Fashion Book–The Namesake
A few years after the hype, I am finally reading Jhumpa Lahiri’s The Namesake. I’m a little more than halfway in, and I really love it. I read Unaccustomed Earth last year as my first book club pick and enjoyed that, but I’m liking this one more–in the right novel, the characters just stay with you in a more resonant way than short stories.
The Namesake , like most of Lahiri’s writing, focuses on the dichotomy of identity that comes from being an American with a strong cultural heritage (Indian, in this case). The story’s main protaganist is Gogol, a man born in Cambridge, Massachusetts to Indian parents, Ashima and Ashoke Ganguli. Their marriage was arranged and they surround themselves with Bengali friends, customs, and food, though their children rapidly adopt distinctly American ways of living. Gogol especially feels conflicted about his Indian heritage, refusing to associate himself with Bengali traditions and eventually changing his name to escape from what he feels is an overwhelming sense of “otherness.”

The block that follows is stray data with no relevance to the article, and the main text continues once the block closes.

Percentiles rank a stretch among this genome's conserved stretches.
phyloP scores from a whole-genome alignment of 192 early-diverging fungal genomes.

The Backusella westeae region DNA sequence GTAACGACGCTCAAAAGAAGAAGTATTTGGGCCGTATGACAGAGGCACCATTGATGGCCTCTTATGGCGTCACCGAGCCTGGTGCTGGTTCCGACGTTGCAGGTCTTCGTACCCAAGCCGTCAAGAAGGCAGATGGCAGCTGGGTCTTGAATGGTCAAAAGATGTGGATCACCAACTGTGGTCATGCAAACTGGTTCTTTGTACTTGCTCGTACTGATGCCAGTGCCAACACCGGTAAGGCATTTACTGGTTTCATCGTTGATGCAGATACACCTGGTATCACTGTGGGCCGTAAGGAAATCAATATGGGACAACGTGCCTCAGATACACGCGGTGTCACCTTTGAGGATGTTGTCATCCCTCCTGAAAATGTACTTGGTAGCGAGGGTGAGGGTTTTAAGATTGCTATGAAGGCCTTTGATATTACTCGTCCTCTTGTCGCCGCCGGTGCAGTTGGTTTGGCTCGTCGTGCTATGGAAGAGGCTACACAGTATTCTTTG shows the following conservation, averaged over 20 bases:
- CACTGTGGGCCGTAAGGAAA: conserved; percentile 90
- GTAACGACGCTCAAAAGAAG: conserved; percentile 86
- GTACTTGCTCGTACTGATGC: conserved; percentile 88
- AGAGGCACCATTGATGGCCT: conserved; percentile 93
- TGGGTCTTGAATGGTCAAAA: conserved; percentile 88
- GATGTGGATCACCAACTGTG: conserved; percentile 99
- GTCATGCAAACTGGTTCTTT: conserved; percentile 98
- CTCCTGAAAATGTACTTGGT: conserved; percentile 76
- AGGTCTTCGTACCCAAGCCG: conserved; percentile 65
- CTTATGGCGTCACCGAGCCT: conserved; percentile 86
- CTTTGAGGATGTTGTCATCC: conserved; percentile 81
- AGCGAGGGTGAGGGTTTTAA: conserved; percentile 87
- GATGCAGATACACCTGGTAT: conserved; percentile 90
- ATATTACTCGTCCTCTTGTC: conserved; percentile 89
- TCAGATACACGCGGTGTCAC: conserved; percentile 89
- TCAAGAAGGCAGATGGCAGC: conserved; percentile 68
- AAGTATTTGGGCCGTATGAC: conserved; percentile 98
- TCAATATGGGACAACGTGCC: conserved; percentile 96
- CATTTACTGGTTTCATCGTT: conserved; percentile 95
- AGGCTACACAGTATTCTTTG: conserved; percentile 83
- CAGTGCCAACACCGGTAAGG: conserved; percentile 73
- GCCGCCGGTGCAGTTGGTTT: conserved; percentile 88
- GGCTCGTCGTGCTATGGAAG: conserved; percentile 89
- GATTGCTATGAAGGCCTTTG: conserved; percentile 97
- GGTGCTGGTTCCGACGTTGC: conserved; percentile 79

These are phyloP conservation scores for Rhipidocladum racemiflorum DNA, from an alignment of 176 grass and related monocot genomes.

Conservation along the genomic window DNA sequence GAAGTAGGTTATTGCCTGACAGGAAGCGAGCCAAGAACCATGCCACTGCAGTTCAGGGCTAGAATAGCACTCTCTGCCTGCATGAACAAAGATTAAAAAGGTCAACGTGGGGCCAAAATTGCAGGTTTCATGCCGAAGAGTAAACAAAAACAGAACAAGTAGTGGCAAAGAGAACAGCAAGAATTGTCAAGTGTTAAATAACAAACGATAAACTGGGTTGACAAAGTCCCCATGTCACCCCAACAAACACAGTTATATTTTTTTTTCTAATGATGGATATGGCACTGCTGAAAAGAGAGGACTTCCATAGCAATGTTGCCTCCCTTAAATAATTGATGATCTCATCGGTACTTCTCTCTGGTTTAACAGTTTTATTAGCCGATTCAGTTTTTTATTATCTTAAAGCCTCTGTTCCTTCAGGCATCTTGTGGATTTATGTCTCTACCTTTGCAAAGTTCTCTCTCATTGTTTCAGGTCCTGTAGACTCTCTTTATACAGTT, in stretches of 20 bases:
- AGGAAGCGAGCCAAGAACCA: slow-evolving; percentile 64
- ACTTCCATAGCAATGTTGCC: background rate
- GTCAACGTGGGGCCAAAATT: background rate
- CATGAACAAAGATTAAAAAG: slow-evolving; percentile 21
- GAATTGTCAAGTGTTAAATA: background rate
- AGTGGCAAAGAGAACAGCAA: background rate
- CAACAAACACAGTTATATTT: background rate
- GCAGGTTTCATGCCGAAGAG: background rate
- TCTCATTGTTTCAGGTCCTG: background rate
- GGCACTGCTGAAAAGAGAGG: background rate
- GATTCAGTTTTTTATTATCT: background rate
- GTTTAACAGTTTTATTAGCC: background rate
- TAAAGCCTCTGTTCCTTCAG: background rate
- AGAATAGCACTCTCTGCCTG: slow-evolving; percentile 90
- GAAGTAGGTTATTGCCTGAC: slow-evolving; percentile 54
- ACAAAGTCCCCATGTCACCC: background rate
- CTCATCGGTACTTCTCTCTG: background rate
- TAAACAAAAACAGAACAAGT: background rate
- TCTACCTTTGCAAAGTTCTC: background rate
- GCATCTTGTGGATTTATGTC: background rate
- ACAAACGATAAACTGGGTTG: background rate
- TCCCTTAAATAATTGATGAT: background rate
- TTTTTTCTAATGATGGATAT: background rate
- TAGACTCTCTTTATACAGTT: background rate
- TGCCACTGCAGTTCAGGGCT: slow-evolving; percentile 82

Though Gogol’s story is central to the book, the story begins with his mother Ashima’s journey to America from India, leaving her home and family behind to live with a man she hardly knows in Boston, a cold and foreign city. Though she gradually becomes accustomed to America, she never fully leaves her culture behind, continuing to dress in saris and wear a bindi even after her husband discards his more formal dress in favor of t-shirts and flipflops.
I’m always struck by the beauty of traditional Indian dress–the colors are so vibrant, the fabrics so rich, the shine and shimmer not gaudy. I wanted to create a look based on that feeling, and here’s what I came up with. What do you think?
Jason Wu silk sheath dress
Christian Dior shoes
Halston Heritage Susan clutch
Alex and Ani Kamba expandable wire bangles at Max and Chloe
Kendra Scott Bryce ring
Halleh gold stud earrings
Cole Haan London Laced Thru belt
Louis Mariette pearl embellished headband